Man Reportedly Gets Tapeworms in His Brain After Not Cooking Hot Pot Meat Thoroughly

Man Reportedly Gets Tapeworms in His Brain After Not Cooking Hot Pot Meat Thoroughly

November 27, 2019
A Chinese man who suffered from seizures later discovered that the cause was tapeworms in his brain.
The 46-year-old construction worker, known only in reports by his pseudonym Zhu, may have gotten tapeworms from consuming undercooked meat, his doctor said, according to CNN.
Last month, Zhu reportedly purchased pork and lamb that he later used as ingredients for a spicy hot pot.
He started feeling dizzy over the next few days and endured headaches daily, as detailed in a report from the First Affiliated Hospital of Zhejiang University. At night, when he slept, Zhu would experience seizure-like symptoms similar to epilepsy.
He was sent by his coworkers to a nearby hospital after he suffered such an episode during work. A CT scan later showed “intracranial calcifications” and lesions in his skull.
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Zhu did not want to spend any more money, so he turned down further examinations and returned home. He only went to the Zhejiang University hospital after he could no longer tolerate the seizures and the symptoms that would not go away.
There, doctors performed an MRI scan that revealed he had neurocysticercosis or tapeworms on the brain.
Neurocysticercosis is a type of parasitic infection that occurs when a patient ingests tapeworm eggs. The eggs become larvae which would then crawl into muscle and brain tissues where cysts are formed.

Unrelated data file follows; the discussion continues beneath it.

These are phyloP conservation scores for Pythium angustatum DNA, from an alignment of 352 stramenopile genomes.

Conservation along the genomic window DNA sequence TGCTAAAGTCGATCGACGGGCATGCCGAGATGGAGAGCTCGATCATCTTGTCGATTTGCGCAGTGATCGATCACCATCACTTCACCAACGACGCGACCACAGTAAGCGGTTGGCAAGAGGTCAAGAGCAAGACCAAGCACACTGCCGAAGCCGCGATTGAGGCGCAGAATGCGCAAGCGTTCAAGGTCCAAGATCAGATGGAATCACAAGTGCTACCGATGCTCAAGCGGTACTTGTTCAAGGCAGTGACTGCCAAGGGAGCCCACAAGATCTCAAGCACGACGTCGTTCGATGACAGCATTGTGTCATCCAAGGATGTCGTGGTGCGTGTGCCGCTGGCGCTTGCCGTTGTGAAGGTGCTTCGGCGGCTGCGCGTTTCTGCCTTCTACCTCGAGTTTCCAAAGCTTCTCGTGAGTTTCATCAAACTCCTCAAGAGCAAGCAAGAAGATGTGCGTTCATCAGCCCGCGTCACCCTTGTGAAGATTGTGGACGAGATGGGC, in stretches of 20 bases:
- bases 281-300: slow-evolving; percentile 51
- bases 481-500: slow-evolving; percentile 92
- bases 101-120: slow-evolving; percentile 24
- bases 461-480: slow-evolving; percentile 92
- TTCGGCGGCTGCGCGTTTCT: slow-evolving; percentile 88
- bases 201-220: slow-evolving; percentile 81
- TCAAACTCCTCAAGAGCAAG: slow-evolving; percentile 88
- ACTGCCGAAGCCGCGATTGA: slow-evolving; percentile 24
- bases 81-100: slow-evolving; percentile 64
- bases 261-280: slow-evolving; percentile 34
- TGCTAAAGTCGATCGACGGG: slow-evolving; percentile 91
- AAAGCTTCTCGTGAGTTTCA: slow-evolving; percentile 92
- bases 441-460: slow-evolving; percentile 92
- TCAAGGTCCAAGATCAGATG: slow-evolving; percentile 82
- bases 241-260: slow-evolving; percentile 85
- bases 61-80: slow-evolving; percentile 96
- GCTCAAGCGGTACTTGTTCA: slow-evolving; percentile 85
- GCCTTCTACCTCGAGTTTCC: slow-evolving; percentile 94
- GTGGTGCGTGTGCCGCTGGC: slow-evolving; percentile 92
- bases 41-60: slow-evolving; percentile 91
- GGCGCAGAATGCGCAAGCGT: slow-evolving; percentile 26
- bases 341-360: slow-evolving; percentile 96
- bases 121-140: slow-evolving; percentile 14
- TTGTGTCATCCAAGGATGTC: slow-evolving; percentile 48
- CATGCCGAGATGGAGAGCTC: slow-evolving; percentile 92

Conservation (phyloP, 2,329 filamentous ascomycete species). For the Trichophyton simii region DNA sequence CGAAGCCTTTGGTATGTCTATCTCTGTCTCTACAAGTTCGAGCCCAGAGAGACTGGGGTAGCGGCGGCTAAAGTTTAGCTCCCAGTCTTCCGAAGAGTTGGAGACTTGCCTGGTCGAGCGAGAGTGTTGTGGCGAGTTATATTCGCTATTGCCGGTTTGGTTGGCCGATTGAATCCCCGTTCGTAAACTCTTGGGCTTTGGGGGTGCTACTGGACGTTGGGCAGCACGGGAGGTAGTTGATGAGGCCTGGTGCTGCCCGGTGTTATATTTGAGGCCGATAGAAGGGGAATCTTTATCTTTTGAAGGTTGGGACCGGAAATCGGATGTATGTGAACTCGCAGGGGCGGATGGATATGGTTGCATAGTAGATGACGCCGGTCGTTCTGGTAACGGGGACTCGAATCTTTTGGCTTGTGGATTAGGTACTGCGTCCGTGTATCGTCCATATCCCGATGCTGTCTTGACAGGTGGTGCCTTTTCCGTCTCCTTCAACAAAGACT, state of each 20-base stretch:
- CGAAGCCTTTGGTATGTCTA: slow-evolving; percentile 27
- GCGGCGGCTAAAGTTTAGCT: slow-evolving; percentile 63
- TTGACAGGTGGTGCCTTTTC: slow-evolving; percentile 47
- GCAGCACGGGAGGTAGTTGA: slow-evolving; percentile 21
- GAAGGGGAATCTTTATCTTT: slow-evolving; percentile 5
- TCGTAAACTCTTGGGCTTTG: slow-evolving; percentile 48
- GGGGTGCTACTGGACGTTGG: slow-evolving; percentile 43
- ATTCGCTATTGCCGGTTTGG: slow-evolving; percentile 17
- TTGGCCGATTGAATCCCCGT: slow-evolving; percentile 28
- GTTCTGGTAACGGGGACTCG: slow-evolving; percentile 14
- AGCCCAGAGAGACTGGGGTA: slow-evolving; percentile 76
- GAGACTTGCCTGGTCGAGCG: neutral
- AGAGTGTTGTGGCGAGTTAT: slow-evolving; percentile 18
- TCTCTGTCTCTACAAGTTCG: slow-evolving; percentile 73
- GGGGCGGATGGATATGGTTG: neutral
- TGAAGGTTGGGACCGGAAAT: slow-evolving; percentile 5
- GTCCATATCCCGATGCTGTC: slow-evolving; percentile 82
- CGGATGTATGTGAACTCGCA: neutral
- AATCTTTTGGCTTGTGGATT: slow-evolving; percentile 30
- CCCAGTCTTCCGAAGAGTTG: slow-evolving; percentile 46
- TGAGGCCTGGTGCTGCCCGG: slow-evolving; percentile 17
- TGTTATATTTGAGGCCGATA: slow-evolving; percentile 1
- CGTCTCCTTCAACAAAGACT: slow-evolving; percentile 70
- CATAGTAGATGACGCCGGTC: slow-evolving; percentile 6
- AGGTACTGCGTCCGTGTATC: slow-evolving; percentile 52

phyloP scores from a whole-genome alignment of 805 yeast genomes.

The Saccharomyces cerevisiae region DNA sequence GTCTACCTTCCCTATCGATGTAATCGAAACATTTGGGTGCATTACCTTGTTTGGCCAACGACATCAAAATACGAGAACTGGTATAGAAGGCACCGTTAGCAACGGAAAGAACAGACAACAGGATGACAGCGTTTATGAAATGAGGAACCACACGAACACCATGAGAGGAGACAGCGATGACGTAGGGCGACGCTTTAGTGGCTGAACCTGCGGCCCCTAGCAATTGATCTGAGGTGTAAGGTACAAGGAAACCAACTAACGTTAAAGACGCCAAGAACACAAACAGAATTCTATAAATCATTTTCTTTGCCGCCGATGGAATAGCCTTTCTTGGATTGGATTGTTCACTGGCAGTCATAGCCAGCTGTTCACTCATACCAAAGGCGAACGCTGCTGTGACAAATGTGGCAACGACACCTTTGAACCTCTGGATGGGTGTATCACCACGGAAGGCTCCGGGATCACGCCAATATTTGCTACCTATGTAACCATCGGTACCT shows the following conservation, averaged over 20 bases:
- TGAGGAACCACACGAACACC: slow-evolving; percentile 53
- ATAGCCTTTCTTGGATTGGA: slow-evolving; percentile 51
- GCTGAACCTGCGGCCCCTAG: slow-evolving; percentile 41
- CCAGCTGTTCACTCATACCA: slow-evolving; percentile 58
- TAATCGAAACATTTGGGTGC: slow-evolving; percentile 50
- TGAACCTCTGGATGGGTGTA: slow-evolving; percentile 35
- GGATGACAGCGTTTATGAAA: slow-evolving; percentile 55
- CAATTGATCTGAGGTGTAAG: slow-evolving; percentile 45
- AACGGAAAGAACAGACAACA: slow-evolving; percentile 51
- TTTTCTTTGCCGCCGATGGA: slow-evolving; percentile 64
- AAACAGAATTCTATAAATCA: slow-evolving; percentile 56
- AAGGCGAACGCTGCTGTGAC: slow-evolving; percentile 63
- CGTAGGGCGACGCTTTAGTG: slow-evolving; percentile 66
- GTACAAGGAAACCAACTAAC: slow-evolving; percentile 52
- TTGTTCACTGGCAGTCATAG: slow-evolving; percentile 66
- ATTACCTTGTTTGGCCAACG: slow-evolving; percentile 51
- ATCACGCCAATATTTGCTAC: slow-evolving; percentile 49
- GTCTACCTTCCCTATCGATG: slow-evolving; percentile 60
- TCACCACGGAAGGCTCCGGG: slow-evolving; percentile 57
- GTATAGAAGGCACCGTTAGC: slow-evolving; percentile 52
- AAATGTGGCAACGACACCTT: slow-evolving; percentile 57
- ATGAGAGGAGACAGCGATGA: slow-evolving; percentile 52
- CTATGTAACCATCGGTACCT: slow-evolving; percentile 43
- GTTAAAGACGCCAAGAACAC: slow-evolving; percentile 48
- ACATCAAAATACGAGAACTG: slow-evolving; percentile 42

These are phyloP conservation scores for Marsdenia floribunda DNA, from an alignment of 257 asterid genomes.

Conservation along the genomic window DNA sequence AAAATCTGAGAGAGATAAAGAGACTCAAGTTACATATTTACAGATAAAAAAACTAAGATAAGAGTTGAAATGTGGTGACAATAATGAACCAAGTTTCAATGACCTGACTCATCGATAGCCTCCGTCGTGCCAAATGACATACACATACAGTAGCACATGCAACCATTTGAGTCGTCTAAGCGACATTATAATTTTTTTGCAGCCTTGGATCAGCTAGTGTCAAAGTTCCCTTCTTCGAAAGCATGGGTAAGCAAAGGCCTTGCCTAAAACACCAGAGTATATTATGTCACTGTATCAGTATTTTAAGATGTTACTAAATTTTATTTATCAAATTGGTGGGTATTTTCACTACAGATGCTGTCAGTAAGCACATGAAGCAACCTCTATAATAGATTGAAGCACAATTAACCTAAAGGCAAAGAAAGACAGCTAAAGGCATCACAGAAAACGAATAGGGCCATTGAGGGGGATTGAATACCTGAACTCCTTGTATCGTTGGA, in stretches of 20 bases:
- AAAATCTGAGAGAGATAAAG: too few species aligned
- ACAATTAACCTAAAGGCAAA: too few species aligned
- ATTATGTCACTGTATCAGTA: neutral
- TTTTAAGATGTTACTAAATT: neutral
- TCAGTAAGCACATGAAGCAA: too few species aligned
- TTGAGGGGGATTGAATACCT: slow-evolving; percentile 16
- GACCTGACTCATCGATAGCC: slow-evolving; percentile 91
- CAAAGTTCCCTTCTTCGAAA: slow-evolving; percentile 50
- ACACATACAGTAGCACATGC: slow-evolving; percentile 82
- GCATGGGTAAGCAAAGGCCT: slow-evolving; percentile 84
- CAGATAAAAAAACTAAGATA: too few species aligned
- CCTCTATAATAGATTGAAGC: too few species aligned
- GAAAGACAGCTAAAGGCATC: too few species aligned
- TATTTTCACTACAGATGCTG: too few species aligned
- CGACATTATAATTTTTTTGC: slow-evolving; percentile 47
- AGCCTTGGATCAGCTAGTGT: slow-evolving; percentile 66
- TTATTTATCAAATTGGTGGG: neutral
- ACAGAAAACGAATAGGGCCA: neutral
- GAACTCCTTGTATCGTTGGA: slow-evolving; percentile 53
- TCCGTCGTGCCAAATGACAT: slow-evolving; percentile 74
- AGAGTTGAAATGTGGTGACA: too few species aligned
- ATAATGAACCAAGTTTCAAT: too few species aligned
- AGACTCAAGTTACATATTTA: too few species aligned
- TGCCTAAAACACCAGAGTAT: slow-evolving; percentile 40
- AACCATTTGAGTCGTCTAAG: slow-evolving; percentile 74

Upon questioning the patient, the hospital’s chief physician learned that Zhu ate hot pot recently, leading him to speculate that the pork and lamb meat may have been infected with the tapeworm larvae.
The doctor suggested that the meat might not have been cooked properly which allowed the larvae to survive and penetrate Zhu’s digestive tract.
“I only simmered the meat a little,” Zhu admitted in the report. “The bottom of the pot with the spicy broth was red, so you couldn’t see if the meat had been cooked thoroughly.”
Zhu’s doctors have since removed the tapeworms and soon after the pressure on his brain was reduced, he eventually recovered.
Feature Image via Weixin
      Ryan General

      Ryan General is a Senior Reporter for NextShark




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